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Argentina Added to Zika Travel Notice

Shortly after Zika was confirmed in Dane County, Wisconsin, the CDC has added Argentina to a travel notice.

Local transmission of Zika virus infection (Zika) has been reported in Tucumán Province, Argentina. CDC has issued travel notices (level 2, “practice enhanced precautions”) for people traveling to destinations with Zika. For a full list of affected countries/regions, visit http://wwwnc.cdc.gov/travel/page/zika-travel-information.

As more information becomes available, CDC’s travel notices will be updated. Travelers to areas with cases of Zika virus infection are at risk of being infected with the Zika virus. Mosquitoes that spread Zika are aggressive daytime biters. They also bite at night. There is no vaccine or medicine for Zika virus. The best way to avoid Zika virus infection is to prevent mosquito bites

Some travelers to areas with Zika will become infected while traveling but will not become sick until they return home and they might not have any symptoms. To help stop the spread of Zika, travelers should use insect repellent for three weeks after travel to prevent mosquito bites.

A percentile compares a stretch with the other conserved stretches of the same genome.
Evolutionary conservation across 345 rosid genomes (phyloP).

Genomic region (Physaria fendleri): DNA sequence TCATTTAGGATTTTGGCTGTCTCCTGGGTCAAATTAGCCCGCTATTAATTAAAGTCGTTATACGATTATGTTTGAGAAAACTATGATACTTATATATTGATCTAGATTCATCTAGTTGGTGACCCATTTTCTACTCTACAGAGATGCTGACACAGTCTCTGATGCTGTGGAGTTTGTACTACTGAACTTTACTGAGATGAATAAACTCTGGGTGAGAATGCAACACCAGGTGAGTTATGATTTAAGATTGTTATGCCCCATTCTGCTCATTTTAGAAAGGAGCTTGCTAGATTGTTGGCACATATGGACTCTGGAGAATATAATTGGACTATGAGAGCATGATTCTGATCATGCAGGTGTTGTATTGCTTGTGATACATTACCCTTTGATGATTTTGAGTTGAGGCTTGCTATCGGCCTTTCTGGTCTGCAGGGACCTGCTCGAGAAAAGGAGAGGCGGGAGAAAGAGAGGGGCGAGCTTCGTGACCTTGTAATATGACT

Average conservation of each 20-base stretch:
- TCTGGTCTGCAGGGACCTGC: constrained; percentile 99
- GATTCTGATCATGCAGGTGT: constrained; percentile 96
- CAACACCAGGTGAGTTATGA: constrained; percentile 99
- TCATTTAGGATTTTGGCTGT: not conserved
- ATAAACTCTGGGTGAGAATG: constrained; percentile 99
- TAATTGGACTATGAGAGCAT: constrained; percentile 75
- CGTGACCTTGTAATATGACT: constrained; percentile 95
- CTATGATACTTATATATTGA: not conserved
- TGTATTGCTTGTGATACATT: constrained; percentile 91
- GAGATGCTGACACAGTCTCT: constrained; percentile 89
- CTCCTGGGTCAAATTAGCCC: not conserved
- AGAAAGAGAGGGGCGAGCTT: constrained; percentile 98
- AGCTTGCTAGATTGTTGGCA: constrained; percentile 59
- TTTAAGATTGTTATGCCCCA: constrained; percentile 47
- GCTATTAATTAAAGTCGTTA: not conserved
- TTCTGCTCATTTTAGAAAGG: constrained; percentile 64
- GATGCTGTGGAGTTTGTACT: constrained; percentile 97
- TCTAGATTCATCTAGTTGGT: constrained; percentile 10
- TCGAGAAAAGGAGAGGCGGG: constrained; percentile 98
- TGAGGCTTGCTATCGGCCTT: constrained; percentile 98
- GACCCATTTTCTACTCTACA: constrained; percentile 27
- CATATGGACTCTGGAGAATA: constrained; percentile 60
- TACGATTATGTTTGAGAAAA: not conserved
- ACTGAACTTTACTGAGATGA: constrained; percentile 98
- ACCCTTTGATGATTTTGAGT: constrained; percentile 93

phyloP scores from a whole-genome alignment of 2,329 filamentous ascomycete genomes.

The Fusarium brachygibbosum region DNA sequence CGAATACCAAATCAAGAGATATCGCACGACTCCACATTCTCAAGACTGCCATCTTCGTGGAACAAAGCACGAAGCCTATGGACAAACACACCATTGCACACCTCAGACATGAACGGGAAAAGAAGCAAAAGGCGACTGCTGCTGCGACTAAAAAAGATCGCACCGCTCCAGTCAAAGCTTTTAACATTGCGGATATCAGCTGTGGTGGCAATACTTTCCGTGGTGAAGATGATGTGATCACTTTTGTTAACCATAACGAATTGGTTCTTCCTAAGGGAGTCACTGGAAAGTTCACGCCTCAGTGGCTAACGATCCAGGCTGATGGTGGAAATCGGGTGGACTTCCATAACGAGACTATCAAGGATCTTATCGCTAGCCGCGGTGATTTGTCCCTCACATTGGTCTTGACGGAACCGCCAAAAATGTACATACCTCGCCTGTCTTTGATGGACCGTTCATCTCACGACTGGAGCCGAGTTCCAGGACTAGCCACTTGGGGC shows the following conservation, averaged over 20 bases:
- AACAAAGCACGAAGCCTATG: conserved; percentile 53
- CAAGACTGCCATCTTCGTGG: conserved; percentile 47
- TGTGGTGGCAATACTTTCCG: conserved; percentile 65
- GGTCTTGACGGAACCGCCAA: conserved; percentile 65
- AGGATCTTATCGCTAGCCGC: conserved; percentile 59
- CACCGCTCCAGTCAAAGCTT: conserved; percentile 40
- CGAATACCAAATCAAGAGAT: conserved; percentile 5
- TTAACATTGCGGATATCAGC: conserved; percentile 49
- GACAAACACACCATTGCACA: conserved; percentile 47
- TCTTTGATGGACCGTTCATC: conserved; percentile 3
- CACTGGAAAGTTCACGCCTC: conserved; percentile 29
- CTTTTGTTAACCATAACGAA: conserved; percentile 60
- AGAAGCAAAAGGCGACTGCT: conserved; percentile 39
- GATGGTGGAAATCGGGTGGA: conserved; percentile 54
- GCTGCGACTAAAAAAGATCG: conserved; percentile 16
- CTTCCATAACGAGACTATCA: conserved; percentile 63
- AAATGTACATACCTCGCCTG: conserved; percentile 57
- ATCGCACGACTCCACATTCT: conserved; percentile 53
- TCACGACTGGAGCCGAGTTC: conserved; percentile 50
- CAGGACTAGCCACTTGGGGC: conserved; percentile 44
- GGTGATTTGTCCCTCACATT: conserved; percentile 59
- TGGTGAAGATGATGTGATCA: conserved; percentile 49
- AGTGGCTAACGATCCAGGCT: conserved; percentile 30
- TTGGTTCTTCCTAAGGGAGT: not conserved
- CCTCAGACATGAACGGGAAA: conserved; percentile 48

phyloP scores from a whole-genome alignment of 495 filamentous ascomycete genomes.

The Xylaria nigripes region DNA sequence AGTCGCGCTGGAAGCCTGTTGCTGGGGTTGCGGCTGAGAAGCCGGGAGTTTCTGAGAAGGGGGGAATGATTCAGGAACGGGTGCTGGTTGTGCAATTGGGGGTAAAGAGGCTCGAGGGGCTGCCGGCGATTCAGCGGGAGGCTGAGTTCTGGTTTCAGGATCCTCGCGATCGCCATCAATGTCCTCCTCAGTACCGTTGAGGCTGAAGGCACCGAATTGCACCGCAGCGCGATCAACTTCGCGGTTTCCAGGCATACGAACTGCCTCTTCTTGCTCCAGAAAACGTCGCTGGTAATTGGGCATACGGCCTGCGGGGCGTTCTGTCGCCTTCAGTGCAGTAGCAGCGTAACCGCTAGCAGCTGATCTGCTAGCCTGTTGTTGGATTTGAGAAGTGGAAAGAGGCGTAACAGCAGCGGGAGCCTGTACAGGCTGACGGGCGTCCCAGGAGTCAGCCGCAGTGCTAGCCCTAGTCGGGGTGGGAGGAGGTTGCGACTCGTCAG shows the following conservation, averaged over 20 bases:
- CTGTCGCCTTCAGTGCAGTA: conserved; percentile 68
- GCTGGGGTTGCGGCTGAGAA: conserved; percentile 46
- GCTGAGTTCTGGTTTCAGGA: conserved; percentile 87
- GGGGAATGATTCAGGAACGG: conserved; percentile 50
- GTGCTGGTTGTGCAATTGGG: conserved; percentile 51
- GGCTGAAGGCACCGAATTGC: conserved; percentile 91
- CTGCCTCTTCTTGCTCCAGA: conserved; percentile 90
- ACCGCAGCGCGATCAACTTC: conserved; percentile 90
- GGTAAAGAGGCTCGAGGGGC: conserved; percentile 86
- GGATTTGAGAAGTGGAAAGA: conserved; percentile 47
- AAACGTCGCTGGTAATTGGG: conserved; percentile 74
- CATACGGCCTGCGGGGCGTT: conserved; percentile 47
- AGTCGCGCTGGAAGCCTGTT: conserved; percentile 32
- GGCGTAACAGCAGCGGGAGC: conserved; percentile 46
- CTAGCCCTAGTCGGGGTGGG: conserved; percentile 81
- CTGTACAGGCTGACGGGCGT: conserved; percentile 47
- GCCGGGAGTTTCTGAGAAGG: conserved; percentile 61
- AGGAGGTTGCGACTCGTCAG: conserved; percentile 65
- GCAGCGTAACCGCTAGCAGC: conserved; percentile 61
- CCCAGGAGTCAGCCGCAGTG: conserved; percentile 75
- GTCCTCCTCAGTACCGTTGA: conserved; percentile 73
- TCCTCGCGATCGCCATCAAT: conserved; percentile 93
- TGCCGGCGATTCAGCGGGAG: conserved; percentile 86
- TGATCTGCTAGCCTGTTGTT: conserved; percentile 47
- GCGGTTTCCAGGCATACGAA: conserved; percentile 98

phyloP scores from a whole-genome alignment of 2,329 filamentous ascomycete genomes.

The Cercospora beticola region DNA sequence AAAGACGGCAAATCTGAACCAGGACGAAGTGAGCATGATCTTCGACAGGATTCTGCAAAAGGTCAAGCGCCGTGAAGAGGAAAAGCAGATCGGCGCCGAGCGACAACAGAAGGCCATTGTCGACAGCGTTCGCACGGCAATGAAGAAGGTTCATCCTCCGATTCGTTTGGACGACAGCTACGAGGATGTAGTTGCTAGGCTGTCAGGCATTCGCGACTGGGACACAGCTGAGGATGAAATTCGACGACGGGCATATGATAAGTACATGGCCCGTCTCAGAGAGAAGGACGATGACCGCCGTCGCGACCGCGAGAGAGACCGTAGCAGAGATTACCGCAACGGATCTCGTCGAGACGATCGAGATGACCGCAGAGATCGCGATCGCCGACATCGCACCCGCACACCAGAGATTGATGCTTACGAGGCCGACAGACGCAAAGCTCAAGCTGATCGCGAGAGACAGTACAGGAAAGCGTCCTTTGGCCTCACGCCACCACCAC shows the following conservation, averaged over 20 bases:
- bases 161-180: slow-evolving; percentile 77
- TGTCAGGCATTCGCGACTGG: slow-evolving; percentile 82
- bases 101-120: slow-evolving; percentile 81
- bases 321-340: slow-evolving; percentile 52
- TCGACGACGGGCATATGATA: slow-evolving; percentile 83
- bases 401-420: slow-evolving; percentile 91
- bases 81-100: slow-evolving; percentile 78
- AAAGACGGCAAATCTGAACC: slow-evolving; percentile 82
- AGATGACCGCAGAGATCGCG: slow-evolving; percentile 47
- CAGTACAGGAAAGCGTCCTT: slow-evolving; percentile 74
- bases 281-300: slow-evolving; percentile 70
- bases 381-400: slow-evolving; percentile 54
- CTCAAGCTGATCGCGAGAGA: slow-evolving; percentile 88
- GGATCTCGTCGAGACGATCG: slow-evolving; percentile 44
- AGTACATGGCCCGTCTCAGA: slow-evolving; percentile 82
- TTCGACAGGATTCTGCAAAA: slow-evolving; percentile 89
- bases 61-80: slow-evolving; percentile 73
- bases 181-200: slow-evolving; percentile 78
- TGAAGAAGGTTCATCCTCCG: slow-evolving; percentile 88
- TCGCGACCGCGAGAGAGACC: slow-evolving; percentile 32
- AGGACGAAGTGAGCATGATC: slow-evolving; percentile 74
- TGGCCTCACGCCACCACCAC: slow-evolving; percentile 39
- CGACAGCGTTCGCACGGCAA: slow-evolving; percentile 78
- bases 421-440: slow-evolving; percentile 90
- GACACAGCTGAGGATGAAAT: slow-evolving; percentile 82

Some people who are infected do not have any symptoms. People who do have symptoms have reported fever, rash, joint pain, and red eyes. The sickness is usually mild with symptoms that last from several days to a week. Severe disease requiring hospitalization is uncommon and the number of deaths is low. Travelers to areas with Zika should monitor for symptoms or sickness upon return. If they become sick, they should tell their healthcare professional when and where they have traveled.

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